Reducing our impact on the environment is at the forefront of many people’s minds. Scientific studies have shown that humans are depleting resources at an exponential rate and polluting land with materials that take hundreds of years to decompose, which is not only destroying habitats for animals, but also is not something we can sustain as a species in the long run. For this reason, people are making an effort to shift their purchases to products made of sustainable materials, a trend we’ll see even more in 2023.
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Sustainability focuses largely on materials that are renewable. This doesn’t necessarily mean an earthy look, but the trend of sustainability also coincides with people wanting to feel more connected to the natural world around them. For this reason, furniture and fixtures made with materials and finishes that display the resource’s natural beauty will trend over pieces made primarily from plastic, metal, and acrylic.
For furniture, some of the most sustainable wood is White Ash, Black Cherry, Mahogany, Maple, Pine, Bamboo, and Oak. The level of sustainability also depends on where you are located, because the fewer miles the wood must travel, the smaller carbon footprint and lower impact it will have on the environment. So, this is a good argument for buying handmade furniture locally.
Products like baskets and rugs woven from naturally occurring fibers will also be popular in 2023. Common materials include palm leaves, banana leaves/stalks, sisal, wicker, and grasses. But homeowners should be careful to purchase items that use natural dyes and are certified by Fairtrade, which aims to assure that products are ethically produced, and workers’ rights, pay, and safety are protected.
The demand for fabric made from natural fibers will also go up. Fabric made from abaca (a species of banana), coconut husks, cotton, flax/linen, hemp, ramie, sisal, jute, kapoc, and ramina/China Grass, as well as animal hair or wool are options. Like wood, the resources that are located closest to the consumer’s home are the most sustainable options.
While natural fibers are the most eco-focused option due to their faster rate of decomposition, fabric made from recycled materials are also an option. One of those materials is plastic, which takes hundreds of years to decompose, so it’s not a material people should aim to rely on, but it’s better than letting it sit in a landfill.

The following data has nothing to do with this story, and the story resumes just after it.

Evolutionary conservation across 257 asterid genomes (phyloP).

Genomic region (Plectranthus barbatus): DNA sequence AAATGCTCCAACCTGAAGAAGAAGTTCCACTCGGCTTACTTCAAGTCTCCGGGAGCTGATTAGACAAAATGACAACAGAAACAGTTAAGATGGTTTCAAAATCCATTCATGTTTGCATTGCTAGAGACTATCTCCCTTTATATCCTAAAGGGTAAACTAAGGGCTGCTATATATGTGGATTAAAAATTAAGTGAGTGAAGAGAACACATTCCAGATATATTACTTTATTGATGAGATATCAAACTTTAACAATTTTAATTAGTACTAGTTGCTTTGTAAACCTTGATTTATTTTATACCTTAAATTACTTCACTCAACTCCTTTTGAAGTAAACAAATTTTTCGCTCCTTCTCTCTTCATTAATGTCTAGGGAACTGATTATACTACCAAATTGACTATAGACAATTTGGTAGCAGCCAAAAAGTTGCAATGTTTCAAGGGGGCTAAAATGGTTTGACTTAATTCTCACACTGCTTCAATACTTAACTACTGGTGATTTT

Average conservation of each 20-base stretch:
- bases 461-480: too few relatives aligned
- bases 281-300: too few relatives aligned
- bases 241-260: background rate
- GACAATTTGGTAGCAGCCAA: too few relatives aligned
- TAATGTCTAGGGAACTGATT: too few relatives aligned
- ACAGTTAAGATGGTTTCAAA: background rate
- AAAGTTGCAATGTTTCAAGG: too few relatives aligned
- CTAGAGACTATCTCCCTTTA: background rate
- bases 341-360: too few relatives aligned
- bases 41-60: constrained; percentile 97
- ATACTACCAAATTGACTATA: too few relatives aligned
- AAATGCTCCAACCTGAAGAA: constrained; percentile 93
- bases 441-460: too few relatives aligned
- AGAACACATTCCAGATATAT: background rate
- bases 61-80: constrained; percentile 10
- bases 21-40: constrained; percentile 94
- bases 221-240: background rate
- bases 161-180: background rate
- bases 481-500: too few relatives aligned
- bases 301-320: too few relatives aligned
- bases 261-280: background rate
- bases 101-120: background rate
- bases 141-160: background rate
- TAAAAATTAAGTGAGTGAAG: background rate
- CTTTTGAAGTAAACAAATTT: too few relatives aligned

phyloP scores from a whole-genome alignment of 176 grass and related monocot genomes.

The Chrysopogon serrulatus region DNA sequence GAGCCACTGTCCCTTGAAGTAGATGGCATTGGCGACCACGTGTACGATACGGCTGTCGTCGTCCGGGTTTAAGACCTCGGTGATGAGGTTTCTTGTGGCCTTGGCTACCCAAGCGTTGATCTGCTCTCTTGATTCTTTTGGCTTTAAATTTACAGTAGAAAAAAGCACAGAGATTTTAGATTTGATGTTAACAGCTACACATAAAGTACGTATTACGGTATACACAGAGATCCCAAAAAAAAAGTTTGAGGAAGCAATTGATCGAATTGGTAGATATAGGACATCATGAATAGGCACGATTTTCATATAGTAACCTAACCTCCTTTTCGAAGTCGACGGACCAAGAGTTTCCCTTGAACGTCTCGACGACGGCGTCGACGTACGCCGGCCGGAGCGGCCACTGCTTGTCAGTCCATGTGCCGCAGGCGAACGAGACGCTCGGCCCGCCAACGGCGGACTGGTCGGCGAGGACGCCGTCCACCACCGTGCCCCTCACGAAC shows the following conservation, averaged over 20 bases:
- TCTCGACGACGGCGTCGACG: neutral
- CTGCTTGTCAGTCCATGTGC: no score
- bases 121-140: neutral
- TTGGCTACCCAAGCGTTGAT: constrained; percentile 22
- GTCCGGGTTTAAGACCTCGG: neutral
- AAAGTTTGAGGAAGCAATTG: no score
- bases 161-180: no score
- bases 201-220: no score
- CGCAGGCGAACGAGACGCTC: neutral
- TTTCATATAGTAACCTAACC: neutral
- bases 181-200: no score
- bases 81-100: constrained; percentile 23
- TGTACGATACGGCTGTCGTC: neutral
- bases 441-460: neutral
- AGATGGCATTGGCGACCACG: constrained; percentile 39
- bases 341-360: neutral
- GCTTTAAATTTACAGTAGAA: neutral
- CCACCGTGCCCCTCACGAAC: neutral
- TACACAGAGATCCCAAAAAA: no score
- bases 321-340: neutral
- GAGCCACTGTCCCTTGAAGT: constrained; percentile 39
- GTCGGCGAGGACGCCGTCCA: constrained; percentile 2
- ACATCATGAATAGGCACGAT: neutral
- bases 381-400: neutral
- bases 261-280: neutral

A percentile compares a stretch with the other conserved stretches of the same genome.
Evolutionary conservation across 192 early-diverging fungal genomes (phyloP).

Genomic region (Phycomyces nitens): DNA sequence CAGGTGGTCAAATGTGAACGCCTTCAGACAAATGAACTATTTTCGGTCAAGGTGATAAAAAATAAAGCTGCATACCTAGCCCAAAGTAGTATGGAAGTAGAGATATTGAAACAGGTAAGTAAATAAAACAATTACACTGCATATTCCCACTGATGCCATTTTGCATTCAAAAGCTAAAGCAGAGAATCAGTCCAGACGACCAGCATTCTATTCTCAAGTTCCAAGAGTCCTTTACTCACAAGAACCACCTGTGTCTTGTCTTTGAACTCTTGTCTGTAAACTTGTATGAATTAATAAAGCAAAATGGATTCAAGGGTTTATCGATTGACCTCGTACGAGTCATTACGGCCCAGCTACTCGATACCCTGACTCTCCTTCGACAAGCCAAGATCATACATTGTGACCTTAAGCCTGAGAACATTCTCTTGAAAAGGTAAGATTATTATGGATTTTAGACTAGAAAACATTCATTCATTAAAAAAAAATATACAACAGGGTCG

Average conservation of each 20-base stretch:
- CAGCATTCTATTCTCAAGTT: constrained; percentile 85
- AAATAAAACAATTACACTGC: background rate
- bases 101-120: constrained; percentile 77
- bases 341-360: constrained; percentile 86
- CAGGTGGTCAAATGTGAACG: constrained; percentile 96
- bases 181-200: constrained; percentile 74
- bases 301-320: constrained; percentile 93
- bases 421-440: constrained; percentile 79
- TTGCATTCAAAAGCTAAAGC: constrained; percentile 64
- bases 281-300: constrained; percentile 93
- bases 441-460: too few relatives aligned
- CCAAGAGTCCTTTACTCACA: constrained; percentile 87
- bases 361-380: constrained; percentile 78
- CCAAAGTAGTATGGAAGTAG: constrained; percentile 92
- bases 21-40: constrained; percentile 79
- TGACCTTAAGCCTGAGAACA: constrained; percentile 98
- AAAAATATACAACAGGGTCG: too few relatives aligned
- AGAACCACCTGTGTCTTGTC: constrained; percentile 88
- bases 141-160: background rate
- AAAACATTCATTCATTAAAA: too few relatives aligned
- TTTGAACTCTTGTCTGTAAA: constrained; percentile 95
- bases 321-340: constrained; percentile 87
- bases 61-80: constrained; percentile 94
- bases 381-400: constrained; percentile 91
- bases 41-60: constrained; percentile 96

Cork flooring became a trend in the 1920s and 1930s and resurfaced again in the 1970s. It’s back now due to its sustainability and natural thermal properties that help reduce heat loss and lower energy bills. It also helps dampens sound and vibrations in a room. It’s sustainable, because the wood can be harvested from the cork oak tree without killing the tree and regrows in about 9 years.
Traditional cork flooring is not as durable as hardwood. Care needs to be taken to clean spilled water right away and prevent animals and furniture from scratching the floor, but cleaning is comparable to luxury vinyl plank flooring (sweeping and an occasional light mopping), and it costs less than hardwood flooring. It also comes in a variety of colors (more so now than when it was originally introduced).
Modern options include water-resistant and impact resistant cork flooring. However, these aren’t as sustainable as the traditional version because they are made with layers of vinyl, in addition to the cork.
Vintage wares aren’t necessarily made from sustainable materials, but we feel it’s important to mention this home décor trend because it coincides with sustainability. People are finding a renewed appreciation for products from the past. The nostalgia they carry brings a certain level of comfort to the home so items that would normally be thrown away are gaining a new life, either through reuse or repurposing. This includes vintage textiles, which are great for reupholstering chairs or framing as art, and vintage ironing boards that can easily be converted into floating shelves and cute signs.